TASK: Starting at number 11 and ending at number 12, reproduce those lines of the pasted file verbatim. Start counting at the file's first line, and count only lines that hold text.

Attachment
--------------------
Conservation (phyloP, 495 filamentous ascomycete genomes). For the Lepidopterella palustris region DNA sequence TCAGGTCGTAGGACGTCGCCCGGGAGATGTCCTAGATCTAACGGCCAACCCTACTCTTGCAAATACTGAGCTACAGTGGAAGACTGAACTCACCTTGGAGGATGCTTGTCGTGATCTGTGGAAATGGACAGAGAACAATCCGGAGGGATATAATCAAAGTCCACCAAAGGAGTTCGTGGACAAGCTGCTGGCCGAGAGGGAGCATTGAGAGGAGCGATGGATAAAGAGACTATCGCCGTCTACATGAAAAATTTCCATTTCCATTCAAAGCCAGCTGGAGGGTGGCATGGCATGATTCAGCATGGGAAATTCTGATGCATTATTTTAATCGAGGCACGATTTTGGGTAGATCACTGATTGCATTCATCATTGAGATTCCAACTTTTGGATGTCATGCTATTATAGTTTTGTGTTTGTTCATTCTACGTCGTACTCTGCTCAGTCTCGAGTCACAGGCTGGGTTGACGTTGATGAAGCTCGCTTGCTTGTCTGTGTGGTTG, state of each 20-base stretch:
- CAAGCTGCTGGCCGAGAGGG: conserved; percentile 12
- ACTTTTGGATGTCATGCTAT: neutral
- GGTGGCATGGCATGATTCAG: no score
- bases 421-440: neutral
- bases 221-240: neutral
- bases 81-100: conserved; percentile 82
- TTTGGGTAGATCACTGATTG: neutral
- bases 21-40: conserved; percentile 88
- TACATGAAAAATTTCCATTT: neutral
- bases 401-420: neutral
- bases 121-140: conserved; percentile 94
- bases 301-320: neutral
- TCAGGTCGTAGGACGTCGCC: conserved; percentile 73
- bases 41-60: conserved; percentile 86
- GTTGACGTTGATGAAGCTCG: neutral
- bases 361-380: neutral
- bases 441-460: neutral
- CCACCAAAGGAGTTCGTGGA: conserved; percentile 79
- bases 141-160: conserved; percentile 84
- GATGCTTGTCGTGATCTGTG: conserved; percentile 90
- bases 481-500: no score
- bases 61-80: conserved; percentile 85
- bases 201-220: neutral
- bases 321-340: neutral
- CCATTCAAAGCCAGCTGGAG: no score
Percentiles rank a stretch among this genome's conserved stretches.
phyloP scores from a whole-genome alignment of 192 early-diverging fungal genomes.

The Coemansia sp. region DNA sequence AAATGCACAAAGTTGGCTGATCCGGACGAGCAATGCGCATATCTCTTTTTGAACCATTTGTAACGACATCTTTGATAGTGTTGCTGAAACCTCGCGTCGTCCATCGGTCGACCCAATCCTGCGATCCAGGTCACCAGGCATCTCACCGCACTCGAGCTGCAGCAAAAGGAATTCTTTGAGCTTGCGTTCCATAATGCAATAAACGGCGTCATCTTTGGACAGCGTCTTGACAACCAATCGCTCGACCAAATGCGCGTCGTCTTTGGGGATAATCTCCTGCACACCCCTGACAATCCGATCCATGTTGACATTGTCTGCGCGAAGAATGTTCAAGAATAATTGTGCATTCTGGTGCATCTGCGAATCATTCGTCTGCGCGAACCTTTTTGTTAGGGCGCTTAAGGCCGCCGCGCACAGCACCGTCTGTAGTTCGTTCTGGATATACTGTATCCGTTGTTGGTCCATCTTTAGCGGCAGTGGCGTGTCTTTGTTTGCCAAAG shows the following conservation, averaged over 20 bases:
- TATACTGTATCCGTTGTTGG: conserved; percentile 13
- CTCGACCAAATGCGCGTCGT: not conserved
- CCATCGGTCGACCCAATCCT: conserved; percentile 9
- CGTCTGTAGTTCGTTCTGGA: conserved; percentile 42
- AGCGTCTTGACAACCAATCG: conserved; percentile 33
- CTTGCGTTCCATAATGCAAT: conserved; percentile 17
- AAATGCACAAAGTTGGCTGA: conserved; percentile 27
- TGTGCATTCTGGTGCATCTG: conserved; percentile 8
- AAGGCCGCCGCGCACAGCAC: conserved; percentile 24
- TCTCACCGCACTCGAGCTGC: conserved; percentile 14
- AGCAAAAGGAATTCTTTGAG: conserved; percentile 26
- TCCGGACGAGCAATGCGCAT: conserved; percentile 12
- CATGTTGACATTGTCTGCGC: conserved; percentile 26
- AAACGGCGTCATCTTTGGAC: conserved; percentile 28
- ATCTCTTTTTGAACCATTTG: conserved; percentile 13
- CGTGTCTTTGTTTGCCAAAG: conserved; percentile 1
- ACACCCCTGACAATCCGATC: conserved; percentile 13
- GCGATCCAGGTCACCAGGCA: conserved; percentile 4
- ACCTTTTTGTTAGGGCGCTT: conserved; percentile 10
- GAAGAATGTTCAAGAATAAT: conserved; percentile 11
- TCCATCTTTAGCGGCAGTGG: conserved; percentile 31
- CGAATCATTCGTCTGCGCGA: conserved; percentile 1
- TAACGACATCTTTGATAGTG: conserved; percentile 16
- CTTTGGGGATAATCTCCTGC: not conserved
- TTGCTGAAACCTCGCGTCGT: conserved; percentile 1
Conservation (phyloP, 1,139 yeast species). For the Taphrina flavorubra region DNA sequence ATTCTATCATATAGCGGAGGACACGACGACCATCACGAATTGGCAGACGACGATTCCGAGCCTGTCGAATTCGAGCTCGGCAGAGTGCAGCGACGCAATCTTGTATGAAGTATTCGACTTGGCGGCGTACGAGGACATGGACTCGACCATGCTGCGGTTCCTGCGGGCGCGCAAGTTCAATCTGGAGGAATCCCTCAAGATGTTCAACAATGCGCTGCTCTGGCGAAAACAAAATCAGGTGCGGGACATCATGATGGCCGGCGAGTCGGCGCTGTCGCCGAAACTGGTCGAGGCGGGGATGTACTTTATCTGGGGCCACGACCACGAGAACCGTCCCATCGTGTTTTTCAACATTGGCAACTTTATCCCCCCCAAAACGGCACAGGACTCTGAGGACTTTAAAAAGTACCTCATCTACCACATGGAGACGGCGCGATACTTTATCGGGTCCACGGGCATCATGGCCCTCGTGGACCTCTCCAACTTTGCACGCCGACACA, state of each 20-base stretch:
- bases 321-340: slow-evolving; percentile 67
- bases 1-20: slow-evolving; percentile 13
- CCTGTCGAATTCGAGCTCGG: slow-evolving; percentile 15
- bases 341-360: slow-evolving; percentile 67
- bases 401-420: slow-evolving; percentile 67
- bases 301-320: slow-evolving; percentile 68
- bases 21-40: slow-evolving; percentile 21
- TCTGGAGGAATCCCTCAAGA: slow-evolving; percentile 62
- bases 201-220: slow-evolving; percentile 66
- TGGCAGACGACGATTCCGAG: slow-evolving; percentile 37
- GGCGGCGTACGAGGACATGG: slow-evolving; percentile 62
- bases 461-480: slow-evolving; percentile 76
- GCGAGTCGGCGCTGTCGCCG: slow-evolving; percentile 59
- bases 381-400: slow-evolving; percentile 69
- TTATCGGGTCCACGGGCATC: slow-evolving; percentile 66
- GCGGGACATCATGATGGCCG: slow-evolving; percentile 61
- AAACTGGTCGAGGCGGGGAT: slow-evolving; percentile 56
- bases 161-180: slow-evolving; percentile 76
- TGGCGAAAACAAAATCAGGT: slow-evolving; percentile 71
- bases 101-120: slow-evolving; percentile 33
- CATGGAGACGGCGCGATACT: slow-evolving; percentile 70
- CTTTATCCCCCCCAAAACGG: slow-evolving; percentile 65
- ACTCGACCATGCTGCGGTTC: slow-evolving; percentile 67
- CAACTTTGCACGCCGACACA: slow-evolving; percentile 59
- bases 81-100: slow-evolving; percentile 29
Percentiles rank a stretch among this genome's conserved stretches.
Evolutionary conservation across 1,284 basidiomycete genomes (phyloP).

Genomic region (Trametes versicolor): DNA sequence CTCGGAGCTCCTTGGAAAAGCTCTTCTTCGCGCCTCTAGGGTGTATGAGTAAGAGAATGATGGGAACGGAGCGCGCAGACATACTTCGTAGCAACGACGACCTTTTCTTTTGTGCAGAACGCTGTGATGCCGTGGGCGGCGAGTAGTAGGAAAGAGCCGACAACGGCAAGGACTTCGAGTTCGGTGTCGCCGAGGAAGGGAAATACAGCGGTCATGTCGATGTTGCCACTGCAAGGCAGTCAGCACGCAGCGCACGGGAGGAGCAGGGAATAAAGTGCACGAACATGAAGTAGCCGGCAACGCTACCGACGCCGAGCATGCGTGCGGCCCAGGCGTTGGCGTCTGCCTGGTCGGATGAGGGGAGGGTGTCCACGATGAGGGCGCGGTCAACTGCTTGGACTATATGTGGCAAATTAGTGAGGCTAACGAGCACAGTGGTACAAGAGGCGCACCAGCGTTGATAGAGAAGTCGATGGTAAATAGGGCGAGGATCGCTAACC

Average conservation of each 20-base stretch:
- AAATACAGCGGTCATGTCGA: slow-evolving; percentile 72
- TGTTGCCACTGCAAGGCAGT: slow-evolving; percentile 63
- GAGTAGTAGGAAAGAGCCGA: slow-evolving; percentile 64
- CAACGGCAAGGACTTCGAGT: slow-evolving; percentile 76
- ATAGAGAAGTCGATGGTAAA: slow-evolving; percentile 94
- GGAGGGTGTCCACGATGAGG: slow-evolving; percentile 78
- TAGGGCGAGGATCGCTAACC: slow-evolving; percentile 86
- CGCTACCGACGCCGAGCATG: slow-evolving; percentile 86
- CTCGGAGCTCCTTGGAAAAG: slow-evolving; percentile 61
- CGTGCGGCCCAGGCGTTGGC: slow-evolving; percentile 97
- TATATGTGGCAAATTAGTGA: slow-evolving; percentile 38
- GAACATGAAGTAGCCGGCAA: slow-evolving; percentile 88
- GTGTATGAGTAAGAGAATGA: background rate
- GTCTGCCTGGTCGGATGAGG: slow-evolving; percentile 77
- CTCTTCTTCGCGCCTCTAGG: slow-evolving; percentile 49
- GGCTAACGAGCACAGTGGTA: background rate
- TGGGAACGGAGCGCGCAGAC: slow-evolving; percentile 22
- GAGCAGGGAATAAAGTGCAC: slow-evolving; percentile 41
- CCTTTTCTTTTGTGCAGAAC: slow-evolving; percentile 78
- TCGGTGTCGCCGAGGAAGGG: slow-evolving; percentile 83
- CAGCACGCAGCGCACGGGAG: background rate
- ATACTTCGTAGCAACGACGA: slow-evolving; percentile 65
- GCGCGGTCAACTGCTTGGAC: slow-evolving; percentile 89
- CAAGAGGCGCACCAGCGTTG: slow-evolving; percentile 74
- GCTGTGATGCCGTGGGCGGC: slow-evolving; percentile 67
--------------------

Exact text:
- bases 401-420: neutral
- bases 121-140: conserved; percentile 94